Any post-Frost return to ‘diplomacy’ will still leave UK business to fend for themselves in Brussels

General Politics

This week’s anniversary of the Trade and Cooperation Agreement provides a moment for firms to review operational adaptation to Brexit, planned and revised at speed as ‘no deal’ was (partially) avoided last Christmas Eve. However, Lord Frost’s dramatic resignation – and signs that power over EU relations could trickle back from Downing Street to the Foreign Office – is also prompting reassessment of the political landscape. For UK-based companies engaged in the nitty-gritty of regulatory negotiations in Brussels, which changed dramatically in March 2020 when the UK became a ‘third country’, is there any prospect of rebuilding the old channels of influence?

At the point of Brexit, the UK’s Permanent Representation in Brussels switched overnight from a source of privileged information, power and influence on EU negotiations (albeit diminished after the Brexit referendum) to a lobbying organisation, and one with a lot of baggage. This left an important gap. Throughout my time in government, it was one of the best resourced and most capable missions, both politically and technically. Instinctively open to discussions with businesses, including non-UK businesses, and enjoying significant leeway from London to explore compromises with counterparts. 

In attempting to replace what was often a ‘one-stop-shop’, British and international companies have tried a range of strategies. Some have sought out new allies among the member states, often as part of conversations about relocating economic activity. This has delivered some political support where countries were already disposed towards more pro-business positions: the Netherlands, Germany, Ireland, the Baltic states or Luxembourg, and on some issues the Czech Republic and Poland. Others have found pressure working in the other direction, being expected to support the positions of their new home governments in their own advocacy efforts.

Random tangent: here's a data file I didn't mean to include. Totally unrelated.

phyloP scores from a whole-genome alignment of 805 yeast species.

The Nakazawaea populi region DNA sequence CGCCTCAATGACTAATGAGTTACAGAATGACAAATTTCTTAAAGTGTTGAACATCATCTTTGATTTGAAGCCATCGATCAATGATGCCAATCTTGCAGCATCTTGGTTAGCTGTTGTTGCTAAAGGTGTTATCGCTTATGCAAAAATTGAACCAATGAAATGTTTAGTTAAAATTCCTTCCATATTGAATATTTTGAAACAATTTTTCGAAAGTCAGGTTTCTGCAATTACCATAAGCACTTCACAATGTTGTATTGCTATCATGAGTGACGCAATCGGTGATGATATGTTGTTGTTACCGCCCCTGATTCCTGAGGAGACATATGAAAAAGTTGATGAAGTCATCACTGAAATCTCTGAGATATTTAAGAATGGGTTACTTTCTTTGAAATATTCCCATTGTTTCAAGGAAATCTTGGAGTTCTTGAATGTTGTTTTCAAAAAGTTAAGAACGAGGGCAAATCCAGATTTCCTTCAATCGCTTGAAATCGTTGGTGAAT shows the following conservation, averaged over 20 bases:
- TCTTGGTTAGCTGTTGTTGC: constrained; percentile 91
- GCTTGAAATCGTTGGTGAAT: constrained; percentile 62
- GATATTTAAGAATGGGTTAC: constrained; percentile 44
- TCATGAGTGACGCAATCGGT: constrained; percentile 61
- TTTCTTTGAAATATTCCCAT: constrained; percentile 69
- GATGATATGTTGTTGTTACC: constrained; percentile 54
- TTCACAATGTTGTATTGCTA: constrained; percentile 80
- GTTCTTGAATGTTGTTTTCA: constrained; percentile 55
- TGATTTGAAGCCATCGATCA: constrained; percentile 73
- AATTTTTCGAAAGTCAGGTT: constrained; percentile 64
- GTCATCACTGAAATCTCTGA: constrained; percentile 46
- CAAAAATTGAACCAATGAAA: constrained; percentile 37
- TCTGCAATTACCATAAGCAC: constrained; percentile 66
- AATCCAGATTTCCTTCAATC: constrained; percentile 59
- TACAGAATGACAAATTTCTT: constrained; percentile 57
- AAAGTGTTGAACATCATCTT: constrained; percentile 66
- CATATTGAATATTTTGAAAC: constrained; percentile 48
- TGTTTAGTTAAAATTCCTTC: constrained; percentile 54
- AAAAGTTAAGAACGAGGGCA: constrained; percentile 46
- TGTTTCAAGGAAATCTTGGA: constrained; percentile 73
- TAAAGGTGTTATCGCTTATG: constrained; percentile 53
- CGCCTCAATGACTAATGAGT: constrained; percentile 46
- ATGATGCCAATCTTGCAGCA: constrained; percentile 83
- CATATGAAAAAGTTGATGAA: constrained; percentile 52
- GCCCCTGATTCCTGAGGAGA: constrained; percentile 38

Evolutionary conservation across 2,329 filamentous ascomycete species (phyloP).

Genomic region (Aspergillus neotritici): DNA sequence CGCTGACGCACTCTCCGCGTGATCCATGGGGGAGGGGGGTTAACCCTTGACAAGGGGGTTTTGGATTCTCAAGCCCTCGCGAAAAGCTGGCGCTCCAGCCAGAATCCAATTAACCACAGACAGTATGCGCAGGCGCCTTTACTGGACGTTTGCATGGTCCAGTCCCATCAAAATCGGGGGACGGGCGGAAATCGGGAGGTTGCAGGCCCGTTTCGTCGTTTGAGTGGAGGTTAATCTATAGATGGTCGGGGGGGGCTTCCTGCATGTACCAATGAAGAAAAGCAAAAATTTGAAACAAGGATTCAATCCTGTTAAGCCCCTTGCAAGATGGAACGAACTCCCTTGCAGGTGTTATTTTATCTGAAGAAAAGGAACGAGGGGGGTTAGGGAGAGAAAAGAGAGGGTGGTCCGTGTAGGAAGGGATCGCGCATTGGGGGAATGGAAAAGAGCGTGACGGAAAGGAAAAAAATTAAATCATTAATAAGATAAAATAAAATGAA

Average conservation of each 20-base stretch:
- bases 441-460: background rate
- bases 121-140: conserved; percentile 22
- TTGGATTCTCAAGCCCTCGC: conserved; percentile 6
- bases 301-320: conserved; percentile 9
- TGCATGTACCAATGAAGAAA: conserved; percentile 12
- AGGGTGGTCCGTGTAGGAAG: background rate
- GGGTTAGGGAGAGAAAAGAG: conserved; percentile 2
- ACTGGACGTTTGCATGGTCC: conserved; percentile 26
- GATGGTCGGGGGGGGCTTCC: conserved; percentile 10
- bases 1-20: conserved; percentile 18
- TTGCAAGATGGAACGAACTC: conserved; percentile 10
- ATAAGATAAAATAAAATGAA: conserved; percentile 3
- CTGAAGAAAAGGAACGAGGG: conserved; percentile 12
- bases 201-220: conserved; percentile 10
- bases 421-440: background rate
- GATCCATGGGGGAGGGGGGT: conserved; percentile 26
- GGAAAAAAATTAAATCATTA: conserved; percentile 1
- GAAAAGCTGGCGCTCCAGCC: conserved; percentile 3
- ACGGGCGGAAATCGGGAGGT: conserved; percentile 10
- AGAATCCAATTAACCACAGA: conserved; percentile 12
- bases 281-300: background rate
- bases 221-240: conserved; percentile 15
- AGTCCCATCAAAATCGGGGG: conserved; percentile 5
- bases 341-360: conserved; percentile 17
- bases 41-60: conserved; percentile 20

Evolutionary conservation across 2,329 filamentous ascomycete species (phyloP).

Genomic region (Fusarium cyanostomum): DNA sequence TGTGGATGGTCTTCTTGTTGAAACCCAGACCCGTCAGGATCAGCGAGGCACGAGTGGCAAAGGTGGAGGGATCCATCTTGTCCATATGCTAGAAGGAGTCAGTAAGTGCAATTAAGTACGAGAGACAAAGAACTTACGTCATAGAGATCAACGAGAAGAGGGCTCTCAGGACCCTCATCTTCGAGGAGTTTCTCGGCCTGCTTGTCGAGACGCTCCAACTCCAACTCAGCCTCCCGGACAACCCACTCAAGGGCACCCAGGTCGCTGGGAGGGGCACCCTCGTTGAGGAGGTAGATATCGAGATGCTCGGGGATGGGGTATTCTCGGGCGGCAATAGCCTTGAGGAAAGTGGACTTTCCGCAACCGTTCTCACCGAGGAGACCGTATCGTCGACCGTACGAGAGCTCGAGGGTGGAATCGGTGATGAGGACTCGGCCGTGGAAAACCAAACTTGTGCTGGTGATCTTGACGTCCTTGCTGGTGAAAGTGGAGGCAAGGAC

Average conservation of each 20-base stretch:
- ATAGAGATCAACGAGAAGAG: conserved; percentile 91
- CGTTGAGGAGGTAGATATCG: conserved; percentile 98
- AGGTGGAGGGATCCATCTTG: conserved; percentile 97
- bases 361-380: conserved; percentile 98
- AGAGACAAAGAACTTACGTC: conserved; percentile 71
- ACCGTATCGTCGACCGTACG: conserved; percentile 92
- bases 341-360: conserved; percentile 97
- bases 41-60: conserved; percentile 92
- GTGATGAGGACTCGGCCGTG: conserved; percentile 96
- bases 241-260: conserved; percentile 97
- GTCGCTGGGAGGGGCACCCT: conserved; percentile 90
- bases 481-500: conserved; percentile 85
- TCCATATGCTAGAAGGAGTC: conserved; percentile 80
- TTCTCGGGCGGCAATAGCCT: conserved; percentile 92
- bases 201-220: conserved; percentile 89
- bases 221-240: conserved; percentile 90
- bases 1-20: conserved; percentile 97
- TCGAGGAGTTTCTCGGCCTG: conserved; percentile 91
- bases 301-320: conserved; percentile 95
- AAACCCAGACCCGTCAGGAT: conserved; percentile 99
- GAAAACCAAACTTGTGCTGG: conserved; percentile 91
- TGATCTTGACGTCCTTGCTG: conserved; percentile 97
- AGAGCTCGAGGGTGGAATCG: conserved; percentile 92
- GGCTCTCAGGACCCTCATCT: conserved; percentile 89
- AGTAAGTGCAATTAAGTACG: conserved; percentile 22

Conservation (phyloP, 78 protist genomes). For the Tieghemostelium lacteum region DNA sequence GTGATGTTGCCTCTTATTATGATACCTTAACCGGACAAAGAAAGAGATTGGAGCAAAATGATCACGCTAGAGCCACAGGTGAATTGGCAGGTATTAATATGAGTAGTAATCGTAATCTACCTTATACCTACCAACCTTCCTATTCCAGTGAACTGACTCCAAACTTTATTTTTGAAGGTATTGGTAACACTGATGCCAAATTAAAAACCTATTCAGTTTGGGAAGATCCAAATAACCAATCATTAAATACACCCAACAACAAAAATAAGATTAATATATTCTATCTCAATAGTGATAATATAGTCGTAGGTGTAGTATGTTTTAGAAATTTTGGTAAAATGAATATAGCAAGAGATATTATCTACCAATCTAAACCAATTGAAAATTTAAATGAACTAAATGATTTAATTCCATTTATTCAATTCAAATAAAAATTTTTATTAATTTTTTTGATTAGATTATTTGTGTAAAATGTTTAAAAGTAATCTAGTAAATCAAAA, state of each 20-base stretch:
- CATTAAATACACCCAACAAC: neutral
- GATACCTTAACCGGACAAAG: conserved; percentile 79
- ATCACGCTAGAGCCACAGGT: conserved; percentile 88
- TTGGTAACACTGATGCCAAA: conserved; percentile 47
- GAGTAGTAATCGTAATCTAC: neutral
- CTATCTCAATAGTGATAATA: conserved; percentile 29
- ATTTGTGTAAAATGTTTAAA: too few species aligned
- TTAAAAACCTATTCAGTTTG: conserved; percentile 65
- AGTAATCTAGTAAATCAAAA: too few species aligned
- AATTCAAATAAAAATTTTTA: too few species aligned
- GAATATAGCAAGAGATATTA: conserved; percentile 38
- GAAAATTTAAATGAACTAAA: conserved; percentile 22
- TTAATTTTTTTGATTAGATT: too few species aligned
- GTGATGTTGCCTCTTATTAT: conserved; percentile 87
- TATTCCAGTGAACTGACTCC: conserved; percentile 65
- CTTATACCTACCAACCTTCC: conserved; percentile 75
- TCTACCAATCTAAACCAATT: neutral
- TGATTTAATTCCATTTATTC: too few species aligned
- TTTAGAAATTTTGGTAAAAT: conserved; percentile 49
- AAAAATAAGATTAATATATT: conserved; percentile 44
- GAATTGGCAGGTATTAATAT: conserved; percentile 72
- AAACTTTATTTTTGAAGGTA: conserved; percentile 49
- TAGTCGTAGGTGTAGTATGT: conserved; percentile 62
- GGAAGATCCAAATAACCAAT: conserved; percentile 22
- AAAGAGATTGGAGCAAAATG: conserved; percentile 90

A further tactic has been to remain heavily invested in EU-level trade bodies that remained open to UK or international members, in sectors such as food and drink, asset management or automotive manufacturing. Some firms have highlighted their own ‘European’ identities through their employment and investment footprints, although over-stating that (or being revealed not to pay a proportionate amount of tax) can risk compounding the reputational challenges of a UK domicile. The most successful have found ways to align themselves with – if not wholeheartedly embrace - new EU economic doctrines of ‘open strategic autonomy’, the ‘digital transition’ and the Green Deal, especially with the European Commission and the European Parliament.

By far the most successful – if rare – cases, however, have been those prepared to re-examine and invest in their evidence and arguments for an audience that is both new and changing constantly, as well as experimenting with different alliances. Network industries such as telecoms or energy have also been able to highlight alignment with traditional (and powerful) EU-headquartered industries.  This is where openness to networks and ideas, and flexibility in dialogue, is at a premium. The UK may eventually seek a more collaborative relationship than the London-centric engagement prioritised under Frost’s tenure, but the shift in the market for ideas and influence looks to be permanent. To quote one senior official who presented at a GC roundtable in the summer – firms trying to engage in what is a very active policy agenda need to “buckle up” for a bumpy ride.

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